Whoever undertakes a long Journey, if he be wise, makes it his Business to find out an agreeable Companion. How cautious then should He be, who is to take a Journey for Life, whose Fellow-Traveler must not part with him but at the Grave; his Companion at Bed and Board and Sharer of all the Pleasures and Fatigues of his Journey; as the Wife must be to the Husband! She is no such Sort of Ware, that a Man can be rid of when he pleases: When once that’s purchas’d, no Exchange, no Sale, no Alienation can be made: She is an inseparable Accident to Man: Marriage is a Noose, which, fasten’d about the Neck, runs the closer, and fits more uneasy by our struggling to get loose: ‘Tis a Gordian Knot which none can unty, and being twisted with our Thread of Life, nothing but the Schyth of Death can cut it.
Objects close to the eye shut out much larger objects on the horizon; and splendors born only of the earth eclipse the stars. So a man sometimes covers up the entire disc of eternity with a dollar and quenches transcendent glories with a little shining dust.
Every man is the son of his own works.
Thousands of men breathe, move, and live, pass off the stage of life, and are heard of no more. Why? they do not partake of good in the world, and none were blessed by them; none could point to them as the means of their redemption; not a line they wrote, not a word they spake, could be recalled; and so they perished: their light went out in darkness, and they were not remembered more than insects of yesterday. Will you thus live and die, O man immortal? Live for something. Do good, and leave behind you a monument of virtue that the storm of time can never destroy. Write your name, in kindness, love, and mercy, on the hearts of thousands you come in contact with year by year: you will never be forgotten. No! your name, your deeds, will be as legible on the hearts you leave behind you as the stars on the brow of evening. Good deeds will shine as the stars of heaven.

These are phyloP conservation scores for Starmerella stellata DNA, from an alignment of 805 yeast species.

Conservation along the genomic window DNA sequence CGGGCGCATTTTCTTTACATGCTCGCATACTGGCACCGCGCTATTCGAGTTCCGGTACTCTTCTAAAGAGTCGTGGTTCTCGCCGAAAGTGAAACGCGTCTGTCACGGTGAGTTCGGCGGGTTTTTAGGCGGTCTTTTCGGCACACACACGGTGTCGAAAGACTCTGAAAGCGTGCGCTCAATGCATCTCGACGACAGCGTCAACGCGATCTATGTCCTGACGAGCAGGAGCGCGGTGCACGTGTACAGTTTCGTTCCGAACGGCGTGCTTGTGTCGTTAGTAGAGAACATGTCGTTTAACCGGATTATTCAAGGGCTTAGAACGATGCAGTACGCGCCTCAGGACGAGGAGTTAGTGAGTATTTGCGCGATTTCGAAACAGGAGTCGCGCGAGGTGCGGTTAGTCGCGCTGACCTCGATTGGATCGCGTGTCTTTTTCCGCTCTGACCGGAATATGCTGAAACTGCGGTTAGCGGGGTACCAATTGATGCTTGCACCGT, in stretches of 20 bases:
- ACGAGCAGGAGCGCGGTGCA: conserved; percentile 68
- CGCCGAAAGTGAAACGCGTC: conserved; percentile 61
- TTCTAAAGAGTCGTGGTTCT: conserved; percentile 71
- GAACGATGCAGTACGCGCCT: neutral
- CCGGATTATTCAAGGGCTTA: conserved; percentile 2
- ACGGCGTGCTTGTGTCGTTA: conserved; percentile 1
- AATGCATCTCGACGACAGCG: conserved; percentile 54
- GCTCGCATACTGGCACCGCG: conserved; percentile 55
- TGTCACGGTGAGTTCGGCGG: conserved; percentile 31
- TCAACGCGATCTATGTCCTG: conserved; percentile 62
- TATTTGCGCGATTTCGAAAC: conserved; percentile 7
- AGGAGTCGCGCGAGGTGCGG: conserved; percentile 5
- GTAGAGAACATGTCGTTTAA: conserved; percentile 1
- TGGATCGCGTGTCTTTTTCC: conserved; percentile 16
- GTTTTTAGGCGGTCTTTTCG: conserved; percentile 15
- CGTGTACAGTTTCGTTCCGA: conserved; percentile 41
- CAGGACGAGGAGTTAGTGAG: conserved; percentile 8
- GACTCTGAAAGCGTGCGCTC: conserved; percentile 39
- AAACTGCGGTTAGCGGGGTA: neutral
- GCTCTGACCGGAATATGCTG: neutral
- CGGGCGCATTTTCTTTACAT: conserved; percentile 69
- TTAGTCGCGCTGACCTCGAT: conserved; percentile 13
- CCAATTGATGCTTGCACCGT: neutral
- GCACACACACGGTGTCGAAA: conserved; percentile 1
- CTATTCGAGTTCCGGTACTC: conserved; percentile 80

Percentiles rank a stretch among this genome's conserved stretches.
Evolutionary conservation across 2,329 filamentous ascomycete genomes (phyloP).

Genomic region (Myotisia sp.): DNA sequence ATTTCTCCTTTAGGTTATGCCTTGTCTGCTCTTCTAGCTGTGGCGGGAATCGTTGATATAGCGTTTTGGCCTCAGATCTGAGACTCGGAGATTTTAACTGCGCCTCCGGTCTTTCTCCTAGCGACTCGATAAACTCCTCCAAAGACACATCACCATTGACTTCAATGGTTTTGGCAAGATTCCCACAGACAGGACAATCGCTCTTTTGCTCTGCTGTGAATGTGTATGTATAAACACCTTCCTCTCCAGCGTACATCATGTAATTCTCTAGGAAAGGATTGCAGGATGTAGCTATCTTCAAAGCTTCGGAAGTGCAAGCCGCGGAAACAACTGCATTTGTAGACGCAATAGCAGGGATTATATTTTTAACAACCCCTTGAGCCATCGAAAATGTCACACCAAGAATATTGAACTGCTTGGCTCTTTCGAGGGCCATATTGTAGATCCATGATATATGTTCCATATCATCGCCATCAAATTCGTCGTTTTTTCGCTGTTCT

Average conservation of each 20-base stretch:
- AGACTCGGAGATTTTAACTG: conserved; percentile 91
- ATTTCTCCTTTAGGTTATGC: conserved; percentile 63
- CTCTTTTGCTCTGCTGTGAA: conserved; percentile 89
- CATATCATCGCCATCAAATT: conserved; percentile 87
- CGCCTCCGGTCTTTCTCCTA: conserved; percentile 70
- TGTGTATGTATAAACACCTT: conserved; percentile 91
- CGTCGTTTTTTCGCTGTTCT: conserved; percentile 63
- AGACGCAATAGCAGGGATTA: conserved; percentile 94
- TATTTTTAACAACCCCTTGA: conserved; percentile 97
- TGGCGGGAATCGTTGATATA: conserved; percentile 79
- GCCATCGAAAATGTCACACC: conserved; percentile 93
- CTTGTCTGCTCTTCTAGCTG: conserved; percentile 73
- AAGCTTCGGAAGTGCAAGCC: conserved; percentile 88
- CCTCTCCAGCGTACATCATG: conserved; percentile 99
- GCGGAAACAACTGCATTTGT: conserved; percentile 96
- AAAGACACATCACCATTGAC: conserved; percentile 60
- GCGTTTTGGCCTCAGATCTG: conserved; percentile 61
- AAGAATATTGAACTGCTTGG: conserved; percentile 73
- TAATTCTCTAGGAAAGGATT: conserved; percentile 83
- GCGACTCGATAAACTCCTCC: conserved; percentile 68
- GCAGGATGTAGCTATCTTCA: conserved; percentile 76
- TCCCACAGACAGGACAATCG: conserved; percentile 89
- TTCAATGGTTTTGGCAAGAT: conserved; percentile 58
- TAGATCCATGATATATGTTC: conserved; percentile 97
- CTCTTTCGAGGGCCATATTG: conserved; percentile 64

Anger is the most impotent passion that accompanies the mind of man; it effects nothing it goes about; and hurts the man who is possessed by it more directly than any other against whom it is directed.
Every man ought to be inquisitive through every hour of his great adventure down to the day when he shall no longer cast a shadow in the sun. For if he dies without a question in his heart, what excuse is there for his existence?
What a noble gift to man are the forests! What a debt of gratitude and admiration we owe to their beauty and their utility! How pleasantly the shadows of the wood fall upon our heads when we turn from the glitter and turmoil of the world of man!